Black and White Film Workflow with Capture One
I finally figured out a workflow that allows me to scan and then process black-and-white images with reasonable efficiency using Capture One…
The main challenge is that C1 fails to handle the 16 bit grayscale TIFF images that the scanner produces, necessitating a conversion to a 16 bit colour TIFF file before the imported images can be edited. The trick is to use ZIP compression, which leaves the file sizes virtually unchanged.
As a result, my film processing workflow currently looks something like this:
- Develop the film. For black and white, I do this at home using a plastic tank that can take either one or a batch of four rolls of 35mm film. This takes about half an hour, plus another hour or so for the film to fully dry.
- Scan the images. I am using an Epson flat-bed scanner, which can scan up to 18 images in a single pass. It takes about an hour to scan an entire film (fortunately, without much hands-on involvement!). The output is a directory containing 16 bit grayscale TIFF image files.
- Convert the files to RGB, saving using ZIP compression. This is done with a batch action in Photoshop CS6, and takes about 5 to 10 minutes to process al 38 images.
- Import to Capture One (finally!)
- Review the images, applying keywords and deleting obvious failures (out of focus, bad framing etc) to save disk space.
- Open the image (again) in Photoshop to clone-out any dust or fluff picked up in the scanning. This is the most tedious part, although the results using Photoshop’s default cloning/healing behaviour are quite good. It definitely helps to use a graphics tablet for this, as pen-accuracy with a laptop trackpad or mouse can be frustratingly poor.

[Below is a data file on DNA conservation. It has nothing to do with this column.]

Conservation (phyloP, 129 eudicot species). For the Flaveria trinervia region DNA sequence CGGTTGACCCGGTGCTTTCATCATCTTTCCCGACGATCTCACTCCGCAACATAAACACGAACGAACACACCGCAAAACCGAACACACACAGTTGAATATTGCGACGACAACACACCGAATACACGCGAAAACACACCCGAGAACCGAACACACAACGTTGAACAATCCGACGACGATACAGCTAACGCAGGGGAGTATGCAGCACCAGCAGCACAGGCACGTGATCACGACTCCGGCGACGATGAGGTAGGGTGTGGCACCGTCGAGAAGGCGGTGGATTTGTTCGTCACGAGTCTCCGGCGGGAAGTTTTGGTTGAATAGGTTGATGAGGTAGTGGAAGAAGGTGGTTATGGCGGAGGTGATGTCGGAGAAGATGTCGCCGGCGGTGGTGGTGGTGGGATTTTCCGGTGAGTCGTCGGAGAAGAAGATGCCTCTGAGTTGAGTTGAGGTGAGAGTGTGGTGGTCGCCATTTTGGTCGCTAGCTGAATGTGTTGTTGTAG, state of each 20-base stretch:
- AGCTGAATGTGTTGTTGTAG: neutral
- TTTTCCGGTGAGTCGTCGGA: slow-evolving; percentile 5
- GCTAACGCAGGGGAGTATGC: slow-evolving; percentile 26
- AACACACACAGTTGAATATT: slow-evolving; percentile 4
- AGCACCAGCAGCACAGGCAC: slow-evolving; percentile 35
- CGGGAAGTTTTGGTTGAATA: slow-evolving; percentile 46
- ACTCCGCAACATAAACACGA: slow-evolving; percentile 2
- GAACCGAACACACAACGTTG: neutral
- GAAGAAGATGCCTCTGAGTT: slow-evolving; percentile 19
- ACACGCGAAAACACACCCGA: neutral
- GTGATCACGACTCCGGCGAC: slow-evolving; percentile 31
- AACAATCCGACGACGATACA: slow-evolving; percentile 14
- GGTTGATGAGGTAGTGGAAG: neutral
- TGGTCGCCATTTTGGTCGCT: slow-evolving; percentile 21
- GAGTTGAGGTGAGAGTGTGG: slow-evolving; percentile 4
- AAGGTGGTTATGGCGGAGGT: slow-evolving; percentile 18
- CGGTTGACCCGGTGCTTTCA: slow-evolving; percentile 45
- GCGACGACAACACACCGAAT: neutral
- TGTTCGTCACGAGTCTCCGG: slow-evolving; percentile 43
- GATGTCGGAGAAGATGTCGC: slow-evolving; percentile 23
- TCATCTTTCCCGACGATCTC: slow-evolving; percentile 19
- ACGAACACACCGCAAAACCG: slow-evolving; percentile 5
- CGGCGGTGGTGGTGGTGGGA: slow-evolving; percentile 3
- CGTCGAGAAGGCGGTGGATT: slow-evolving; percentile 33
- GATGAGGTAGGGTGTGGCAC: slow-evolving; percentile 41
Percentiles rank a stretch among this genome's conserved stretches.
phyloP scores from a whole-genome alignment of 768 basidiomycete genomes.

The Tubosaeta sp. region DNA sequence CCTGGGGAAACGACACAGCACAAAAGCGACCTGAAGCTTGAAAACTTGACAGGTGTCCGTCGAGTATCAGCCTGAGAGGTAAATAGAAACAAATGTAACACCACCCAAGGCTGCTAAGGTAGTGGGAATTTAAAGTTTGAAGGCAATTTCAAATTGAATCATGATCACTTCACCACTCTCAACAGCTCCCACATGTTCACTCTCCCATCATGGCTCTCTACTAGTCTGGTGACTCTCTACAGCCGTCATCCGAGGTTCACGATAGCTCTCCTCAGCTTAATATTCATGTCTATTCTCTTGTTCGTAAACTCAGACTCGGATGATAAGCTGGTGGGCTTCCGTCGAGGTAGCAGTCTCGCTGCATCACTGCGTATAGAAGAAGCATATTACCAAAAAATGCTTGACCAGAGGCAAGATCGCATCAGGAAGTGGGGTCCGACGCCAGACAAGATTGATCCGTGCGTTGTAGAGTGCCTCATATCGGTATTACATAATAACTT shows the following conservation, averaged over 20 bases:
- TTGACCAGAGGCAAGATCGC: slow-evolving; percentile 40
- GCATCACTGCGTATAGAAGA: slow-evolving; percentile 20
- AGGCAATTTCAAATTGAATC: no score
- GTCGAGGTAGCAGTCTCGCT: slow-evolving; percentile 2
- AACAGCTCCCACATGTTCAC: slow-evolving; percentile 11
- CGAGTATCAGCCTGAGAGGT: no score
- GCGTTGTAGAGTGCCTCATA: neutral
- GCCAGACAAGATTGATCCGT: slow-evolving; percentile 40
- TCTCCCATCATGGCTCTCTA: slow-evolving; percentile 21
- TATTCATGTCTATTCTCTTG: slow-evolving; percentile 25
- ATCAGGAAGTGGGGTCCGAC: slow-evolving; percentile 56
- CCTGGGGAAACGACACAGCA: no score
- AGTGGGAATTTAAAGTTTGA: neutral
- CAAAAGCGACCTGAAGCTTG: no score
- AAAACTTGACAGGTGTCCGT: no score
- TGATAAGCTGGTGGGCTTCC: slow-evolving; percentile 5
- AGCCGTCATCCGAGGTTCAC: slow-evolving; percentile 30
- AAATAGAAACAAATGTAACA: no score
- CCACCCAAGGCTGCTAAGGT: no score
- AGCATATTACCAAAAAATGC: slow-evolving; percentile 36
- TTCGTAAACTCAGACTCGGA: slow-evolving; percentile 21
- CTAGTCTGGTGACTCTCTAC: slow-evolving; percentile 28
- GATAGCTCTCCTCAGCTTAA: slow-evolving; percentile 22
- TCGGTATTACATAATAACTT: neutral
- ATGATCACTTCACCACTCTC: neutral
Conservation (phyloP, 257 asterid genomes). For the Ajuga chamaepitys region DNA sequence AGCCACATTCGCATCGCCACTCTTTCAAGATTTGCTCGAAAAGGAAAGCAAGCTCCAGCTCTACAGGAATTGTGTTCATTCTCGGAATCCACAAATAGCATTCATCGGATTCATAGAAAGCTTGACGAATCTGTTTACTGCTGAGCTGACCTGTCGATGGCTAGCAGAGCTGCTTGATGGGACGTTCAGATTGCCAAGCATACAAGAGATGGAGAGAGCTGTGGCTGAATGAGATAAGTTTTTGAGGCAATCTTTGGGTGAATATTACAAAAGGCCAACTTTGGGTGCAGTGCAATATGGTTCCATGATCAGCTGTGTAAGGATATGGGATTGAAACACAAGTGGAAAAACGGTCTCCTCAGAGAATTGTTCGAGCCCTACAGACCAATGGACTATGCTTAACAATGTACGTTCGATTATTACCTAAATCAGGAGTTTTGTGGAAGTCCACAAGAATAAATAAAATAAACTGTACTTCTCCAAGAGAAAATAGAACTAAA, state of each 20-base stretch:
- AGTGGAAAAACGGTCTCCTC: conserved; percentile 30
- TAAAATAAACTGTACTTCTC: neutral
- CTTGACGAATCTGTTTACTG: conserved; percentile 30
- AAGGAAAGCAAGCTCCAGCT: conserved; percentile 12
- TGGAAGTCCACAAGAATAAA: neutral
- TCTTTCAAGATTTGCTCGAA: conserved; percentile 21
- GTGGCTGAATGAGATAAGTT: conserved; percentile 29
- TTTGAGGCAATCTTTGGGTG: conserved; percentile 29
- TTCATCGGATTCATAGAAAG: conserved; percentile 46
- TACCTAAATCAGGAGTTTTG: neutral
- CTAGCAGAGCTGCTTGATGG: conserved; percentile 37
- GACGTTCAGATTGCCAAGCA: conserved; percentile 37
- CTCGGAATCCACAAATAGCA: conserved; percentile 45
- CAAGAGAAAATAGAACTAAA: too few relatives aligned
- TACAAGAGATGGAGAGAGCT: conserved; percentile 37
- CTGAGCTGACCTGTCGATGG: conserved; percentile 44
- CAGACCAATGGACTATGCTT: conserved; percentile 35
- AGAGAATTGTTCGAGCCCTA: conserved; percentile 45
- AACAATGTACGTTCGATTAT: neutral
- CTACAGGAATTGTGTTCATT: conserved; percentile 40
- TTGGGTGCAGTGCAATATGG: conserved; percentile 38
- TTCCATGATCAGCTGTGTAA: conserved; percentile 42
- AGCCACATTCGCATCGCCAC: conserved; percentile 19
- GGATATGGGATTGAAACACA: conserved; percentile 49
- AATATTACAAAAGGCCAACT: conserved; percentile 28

- Add sharpening and final image adjustments using Capture One. Usually the scans are quite soft, and can take quite a lot of sharpening and “structure” (clarity) before artefacts become apparent – although some care is needed to avoid overly emphasising the gain in sky areas.
- Process the image for the blog, rescaling and adding watermark and copyright information.
Compared to shooting digitally, it is quite a long and complicated process. This acts as a brake on the number of images that you want to shoot, which is probably no bad thing.
For comparison, this is the original image before edits in Capture One (mouse-over to see the processed version):
The following 200% crop shows just how much the scans improve with a mix of sharpening and structure:
These images were scanned at 4800 dpi, but realistically there is still only about 10MP of actual detail – not a huge amount given the 80MB TIFF file sizes.